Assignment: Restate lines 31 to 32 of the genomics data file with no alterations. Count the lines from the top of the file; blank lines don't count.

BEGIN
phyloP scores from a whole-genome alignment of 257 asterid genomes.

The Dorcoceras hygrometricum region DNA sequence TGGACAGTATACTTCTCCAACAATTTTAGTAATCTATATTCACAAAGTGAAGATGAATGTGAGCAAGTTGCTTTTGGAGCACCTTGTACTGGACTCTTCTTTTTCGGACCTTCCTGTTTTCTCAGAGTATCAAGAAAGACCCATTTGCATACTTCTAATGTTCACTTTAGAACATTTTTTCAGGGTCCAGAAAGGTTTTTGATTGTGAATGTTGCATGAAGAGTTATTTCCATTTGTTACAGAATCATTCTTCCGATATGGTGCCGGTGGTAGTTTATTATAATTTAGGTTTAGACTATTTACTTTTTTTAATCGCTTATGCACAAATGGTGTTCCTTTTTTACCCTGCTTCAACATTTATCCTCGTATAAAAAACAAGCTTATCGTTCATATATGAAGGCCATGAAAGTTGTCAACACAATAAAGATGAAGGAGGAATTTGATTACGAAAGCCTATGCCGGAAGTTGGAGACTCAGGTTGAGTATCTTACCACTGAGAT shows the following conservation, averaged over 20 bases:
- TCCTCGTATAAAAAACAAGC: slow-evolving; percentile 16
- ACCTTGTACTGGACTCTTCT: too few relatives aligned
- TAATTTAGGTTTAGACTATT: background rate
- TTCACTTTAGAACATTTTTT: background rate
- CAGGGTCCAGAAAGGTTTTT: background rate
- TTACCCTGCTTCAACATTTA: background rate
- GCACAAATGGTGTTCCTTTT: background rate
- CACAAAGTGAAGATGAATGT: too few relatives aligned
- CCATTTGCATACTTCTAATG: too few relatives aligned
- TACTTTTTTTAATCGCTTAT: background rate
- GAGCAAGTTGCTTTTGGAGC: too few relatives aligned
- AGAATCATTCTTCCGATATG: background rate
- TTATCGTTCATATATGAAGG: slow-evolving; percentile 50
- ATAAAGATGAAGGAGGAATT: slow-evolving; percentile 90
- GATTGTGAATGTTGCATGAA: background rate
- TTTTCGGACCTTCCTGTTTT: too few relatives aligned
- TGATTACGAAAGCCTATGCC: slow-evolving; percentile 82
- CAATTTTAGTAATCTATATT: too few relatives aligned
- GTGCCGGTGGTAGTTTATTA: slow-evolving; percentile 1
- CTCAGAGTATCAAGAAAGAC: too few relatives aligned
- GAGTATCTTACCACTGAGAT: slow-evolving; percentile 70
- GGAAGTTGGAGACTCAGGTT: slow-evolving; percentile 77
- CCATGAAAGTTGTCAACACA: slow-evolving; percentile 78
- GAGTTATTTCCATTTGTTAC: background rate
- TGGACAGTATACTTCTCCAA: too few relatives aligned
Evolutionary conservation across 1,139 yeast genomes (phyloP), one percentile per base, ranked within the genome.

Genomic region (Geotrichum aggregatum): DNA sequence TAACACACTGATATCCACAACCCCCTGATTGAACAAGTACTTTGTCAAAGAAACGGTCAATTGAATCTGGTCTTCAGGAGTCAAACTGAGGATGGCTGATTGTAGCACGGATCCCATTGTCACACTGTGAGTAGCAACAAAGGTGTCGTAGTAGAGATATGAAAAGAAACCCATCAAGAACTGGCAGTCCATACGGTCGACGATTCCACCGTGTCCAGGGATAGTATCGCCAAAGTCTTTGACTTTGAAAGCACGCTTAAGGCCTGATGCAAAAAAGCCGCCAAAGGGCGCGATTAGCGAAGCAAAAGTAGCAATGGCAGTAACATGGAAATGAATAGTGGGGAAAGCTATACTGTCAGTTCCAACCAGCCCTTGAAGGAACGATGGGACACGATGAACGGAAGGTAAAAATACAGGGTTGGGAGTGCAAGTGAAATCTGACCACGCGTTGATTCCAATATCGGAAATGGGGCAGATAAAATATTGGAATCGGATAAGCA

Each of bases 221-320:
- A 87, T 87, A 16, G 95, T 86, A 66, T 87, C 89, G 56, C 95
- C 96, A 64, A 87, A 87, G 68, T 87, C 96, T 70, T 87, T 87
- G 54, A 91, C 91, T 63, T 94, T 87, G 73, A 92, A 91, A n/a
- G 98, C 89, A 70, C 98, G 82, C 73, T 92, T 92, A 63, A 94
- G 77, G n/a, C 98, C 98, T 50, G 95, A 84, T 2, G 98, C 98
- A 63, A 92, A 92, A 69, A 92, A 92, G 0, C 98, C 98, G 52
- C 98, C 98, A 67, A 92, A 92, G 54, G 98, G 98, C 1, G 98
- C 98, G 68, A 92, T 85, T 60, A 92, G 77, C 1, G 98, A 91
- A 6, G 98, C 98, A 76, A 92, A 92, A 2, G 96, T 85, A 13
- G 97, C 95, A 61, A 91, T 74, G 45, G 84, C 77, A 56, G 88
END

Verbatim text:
- A 87, T 87, A 16, G 95, T 86, A 66, T 87, C 89, G 56, C 95
- C 96, A 64, A 87, A 87, G 68, T 87, C 96, T 70, T 87, T 87